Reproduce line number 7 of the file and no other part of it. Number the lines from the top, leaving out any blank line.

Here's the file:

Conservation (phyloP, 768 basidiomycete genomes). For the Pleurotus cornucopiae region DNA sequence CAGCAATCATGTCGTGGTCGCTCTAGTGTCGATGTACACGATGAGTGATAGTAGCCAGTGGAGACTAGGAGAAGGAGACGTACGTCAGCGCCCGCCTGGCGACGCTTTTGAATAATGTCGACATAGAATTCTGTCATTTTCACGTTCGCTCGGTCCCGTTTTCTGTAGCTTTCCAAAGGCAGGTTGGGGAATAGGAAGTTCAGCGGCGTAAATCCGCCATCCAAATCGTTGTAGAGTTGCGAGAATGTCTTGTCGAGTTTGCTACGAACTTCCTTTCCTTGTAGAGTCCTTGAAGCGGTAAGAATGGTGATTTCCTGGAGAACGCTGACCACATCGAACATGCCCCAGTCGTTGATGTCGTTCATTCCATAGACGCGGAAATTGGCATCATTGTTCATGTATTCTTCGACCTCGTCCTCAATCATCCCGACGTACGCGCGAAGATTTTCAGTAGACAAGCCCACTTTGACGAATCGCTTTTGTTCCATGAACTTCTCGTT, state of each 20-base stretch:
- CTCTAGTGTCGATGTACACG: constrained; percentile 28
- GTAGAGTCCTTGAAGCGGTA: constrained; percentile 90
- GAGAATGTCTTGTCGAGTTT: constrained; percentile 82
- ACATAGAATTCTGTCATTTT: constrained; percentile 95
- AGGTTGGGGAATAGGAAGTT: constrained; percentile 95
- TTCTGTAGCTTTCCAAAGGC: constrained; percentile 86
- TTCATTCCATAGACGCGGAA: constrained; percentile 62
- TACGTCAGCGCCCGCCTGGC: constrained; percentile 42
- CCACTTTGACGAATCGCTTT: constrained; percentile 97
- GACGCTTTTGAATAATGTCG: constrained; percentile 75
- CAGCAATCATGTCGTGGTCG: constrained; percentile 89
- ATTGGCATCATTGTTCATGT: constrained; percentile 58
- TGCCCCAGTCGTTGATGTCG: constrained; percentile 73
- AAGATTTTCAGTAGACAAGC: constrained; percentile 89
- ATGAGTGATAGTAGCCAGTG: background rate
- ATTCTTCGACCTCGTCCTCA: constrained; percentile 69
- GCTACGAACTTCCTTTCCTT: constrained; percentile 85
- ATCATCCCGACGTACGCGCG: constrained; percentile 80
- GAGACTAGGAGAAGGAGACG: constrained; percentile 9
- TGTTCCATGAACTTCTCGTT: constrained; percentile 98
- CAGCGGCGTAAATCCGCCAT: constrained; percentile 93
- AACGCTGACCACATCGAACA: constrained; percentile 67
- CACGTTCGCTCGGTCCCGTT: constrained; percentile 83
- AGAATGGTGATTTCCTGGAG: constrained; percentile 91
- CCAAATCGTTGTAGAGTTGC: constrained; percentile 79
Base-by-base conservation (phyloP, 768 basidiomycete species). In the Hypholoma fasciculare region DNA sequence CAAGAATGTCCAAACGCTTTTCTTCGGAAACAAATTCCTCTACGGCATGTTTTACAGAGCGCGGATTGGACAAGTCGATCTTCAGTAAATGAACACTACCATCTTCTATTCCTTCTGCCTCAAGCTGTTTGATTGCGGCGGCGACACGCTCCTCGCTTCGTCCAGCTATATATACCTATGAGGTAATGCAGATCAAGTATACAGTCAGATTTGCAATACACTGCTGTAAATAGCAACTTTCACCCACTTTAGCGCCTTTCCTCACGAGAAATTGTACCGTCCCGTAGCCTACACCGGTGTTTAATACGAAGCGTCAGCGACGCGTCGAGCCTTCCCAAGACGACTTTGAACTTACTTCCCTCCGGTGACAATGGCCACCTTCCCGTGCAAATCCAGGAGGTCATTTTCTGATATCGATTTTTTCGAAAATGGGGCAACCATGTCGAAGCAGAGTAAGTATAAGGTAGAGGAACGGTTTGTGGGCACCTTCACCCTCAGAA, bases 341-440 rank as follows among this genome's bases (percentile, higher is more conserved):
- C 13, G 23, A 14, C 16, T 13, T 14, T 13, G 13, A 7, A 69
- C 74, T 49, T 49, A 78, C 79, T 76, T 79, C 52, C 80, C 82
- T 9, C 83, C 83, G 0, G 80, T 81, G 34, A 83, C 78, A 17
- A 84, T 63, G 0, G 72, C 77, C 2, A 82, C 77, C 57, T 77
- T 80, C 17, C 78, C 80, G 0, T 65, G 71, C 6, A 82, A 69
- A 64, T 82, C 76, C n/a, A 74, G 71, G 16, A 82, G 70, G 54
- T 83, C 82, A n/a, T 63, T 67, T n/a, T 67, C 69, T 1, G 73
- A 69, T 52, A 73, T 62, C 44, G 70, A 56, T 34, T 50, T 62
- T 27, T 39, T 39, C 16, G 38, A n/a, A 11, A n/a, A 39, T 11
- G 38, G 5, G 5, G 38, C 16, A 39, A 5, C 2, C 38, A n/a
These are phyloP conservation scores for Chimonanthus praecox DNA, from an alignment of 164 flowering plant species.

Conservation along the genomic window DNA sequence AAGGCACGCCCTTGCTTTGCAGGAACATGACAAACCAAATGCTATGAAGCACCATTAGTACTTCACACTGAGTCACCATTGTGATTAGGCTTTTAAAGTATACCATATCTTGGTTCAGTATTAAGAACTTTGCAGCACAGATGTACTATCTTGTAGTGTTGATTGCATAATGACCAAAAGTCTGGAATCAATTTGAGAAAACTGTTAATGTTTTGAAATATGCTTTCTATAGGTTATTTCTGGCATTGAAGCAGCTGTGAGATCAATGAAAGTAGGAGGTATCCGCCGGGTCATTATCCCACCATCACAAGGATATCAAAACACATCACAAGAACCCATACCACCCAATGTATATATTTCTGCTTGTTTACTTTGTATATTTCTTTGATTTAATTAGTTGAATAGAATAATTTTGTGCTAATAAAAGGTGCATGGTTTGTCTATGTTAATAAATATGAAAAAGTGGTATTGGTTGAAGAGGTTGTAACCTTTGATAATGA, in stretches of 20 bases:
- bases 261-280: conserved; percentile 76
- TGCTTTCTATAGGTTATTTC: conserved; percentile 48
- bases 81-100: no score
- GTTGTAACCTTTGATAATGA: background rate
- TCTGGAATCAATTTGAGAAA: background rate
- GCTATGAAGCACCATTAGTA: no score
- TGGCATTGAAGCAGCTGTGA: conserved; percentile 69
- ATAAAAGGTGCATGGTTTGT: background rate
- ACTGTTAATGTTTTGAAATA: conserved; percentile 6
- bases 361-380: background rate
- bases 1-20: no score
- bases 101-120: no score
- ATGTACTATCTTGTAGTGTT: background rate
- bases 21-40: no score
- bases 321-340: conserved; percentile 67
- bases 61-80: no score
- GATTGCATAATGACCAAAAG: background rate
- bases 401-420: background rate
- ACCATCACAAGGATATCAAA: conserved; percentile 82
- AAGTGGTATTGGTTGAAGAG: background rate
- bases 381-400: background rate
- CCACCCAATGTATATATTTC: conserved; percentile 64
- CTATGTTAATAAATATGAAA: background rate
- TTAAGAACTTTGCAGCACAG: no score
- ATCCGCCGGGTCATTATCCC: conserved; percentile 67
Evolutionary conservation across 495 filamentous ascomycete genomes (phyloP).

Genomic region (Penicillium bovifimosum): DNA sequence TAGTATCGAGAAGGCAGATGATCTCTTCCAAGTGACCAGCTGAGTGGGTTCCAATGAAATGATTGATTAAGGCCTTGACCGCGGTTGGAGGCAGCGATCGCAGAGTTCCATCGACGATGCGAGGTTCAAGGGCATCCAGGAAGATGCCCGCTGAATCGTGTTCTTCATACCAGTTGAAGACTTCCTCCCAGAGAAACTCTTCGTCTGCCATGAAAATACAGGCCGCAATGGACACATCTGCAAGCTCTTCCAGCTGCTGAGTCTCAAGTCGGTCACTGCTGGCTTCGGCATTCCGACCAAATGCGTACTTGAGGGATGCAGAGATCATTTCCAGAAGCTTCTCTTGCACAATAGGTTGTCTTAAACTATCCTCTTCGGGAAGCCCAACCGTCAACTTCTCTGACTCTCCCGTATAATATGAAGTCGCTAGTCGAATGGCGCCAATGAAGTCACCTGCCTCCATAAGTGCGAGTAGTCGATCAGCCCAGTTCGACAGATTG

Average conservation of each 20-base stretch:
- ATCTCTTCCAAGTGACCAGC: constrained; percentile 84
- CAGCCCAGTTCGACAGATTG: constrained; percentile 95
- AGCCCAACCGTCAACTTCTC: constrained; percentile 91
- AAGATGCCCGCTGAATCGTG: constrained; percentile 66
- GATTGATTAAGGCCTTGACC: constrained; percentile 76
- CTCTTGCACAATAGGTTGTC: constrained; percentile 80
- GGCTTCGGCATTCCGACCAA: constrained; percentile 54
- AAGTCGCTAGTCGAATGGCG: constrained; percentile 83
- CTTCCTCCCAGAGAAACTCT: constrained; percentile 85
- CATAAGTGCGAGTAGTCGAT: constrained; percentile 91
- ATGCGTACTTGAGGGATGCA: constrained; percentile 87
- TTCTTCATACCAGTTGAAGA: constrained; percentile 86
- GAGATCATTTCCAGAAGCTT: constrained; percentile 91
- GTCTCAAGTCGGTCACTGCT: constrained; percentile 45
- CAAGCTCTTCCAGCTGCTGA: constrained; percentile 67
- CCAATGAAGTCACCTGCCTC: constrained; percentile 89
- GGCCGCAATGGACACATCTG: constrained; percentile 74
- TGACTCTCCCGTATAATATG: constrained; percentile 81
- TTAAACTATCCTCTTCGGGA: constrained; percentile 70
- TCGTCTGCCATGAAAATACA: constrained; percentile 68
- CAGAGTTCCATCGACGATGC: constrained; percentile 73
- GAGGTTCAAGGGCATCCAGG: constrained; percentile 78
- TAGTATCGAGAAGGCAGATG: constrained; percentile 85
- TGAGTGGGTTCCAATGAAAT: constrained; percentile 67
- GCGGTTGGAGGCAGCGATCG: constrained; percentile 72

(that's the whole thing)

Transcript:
- TTCTGTAGCTTTCCAAAGGC: constrained; percentile 86